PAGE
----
- talking to a partner or a close friend about how you are feeling
- taking a break when you need to (eg taking up offers of support from family and friends)
- doing some things you enjoy or that relax you
- seeking support from a health professional if you feel this would be useful or you are having difficulty coping.
For more information on self-care, refer to positive mental health for parents and carers.
Some suggestions for families about how to access resources and support are to:
- visit your local GP for further advice about your child’s development
- seek a referral to a paediatrician if there is concern about your child’s difficulties
- get in touch with local support groups or organisations (eg Diabetes Australia)
- talk to your ECEC service for support and information when needed
- access information from reputable sources, such as government websites, regarding resources for children with additional needs (eg Medicare rebates)
- speak to a trusted friend or another family member
- take care of yourself by doing things that are enjoyable (eg read a book, go for a walk)
- remember to have fun with your child by doing things together (eg cooking, watching a movie)
- talk to other families in a similar situation
- develop a plan that takes into account your child’s needs, strengths, goals, support strategies and resources required.
Supporting a child with additional needs means recognising their strengths, abilities and opportunities.
When something big is happening in a family like the adjustment to a child’s diagnosis, this can have an impact on all family members. During these times, it can be helpful for family members to share information and coping strategies, and express emotions in a safe, non-judgemental environment. Allowing everyone in the family, including siblings, to share their experiences makes them feel valued and respected. Brothers and sisters of children with additional needs can sometimes experience difficulties themselves. Families may notice that brothers and sisters experience and express a range of feelings, such as uncertainty and confusion; worry and guilt; and sometimes even resentment and anger. It can be helpful for siblings to have time and a space to discuss how they are feeling and for parents and carers to remind siblings that they are an important part of the family. When siblings are supported themselves, all family members’ social and emotional wellbeing and relationships are attended to. When parents and carers have expectations that match all of their children’s abilities, this conveys respect and supports positive family relationships.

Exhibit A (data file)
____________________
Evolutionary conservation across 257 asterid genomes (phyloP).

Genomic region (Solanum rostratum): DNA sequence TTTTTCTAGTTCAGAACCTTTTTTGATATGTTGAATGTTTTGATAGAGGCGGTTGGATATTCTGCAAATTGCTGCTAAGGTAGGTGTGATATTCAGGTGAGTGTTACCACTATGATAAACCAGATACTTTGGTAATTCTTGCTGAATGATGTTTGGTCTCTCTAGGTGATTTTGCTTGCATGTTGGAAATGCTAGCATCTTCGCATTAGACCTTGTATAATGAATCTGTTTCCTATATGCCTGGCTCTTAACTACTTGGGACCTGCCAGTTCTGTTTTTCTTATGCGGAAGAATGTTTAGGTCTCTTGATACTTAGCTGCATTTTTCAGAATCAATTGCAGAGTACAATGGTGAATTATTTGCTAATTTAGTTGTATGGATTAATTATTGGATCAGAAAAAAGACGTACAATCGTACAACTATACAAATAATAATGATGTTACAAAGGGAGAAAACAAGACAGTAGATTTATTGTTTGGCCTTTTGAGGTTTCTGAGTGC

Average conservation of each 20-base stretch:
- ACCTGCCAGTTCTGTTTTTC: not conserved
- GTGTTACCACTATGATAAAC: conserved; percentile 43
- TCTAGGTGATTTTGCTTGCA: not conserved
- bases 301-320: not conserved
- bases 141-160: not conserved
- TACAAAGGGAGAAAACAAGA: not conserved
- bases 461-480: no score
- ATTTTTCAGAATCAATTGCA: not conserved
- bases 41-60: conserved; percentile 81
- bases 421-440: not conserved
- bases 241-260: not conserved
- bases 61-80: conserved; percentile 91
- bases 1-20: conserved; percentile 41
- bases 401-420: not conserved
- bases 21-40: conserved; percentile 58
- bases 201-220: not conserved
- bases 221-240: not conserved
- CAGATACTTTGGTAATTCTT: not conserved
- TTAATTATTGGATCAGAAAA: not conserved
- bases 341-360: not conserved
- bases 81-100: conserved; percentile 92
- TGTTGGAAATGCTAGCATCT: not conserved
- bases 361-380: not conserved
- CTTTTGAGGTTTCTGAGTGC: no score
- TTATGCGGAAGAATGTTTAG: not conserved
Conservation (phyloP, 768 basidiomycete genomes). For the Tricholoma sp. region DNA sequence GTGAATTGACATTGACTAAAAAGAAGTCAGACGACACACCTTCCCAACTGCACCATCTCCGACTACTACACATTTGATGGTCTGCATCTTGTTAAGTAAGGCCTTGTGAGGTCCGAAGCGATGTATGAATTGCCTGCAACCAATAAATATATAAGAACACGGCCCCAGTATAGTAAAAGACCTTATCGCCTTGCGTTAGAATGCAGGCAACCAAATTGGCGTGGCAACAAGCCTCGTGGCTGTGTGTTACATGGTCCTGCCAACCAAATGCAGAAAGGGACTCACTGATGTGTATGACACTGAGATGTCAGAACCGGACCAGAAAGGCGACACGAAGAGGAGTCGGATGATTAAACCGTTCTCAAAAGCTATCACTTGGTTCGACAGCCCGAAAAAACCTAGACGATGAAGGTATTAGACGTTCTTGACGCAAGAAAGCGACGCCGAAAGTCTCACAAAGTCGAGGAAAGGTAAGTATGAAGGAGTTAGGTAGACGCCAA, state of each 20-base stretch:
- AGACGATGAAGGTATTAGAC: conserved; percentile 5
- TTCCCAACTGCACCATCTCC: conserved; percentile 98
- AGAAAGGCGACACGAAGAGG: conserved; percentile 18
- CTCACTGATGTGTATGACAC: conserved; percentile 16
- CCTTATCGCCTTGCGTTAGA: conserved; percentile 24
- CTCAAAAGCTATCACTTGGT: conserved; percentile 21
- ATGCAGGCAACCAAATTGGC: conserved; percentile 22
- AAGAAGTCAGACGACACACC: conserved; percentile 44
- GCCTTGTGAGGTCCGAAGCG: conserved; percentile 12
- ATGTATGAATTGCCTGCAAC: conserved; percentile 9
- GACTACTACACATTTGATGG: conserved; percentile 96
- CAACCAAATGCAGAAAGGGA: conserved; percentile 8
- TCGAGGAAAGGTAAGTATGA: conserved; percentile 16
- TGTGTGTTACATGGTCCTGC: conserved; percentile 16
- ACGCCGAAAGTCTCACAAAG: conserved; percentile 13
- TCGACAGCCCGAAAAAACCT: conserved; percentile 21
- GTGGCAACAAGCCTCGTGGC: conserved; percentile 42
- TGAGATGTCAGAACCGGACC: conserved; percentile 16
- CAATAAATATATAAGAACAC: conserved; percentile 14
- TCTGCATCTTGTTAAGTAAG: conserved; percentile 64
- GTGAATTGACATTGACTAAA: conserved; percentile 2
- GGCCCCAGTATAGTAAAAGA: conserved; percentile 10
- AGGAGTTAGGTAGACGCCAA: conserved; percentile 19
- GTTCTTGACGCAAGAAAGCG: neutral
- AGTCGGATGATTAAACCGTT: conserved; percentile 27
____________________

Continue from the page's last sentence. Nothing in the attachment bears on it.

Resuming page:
Supporting children’s development and building on their strengths
The next step after a child is identified as having additional needs is to develop strategies to support their development and social and emotional wellbeing, as well as build on their strengths. When families and educators work together and share their knowledge and experiences, this helps to create an environment where children feel understood and accepted.
Elsie is a four-year-old girl who has been having trouble separating from her mother, Alice, when arriving at her ECEC service. The educators had noticed this becoming more stressful for Elsie and Alice over time. Alice had already talked to the educators about her and Elsie seeing a counsellor to think together about Elsie’s anxiety and find some ways to support both of them. When Alice and the educators talked, they decided to arrange a joint meeting with the counsellor. That way, everyone could share their understanding about how to best support Elsie transition into her ECEC service.
Children progress well when their families, early childhood educators and support professionals have high expectations for their learning and development.1
Supporting children’s development
All children develop at different rates and stages. Supporting children where they are at allows them to learn at a pace that is suited to their abilities. This shows respect for the child and allows them to build confidence as they gain new skills, increasing their self-esteem and overall wellbeing. Children learn from family members, friends and educators.
Some suggestions for ways that families can support children’s development:
- Watching your child’s behaviour to give you a sense of where they are at and what support they might need.
- Keeping instructions clear and simple. Try to give explanations in ways your child understands.
- Allowing extra time when your child is learning something new.
Building your child’s confidence by: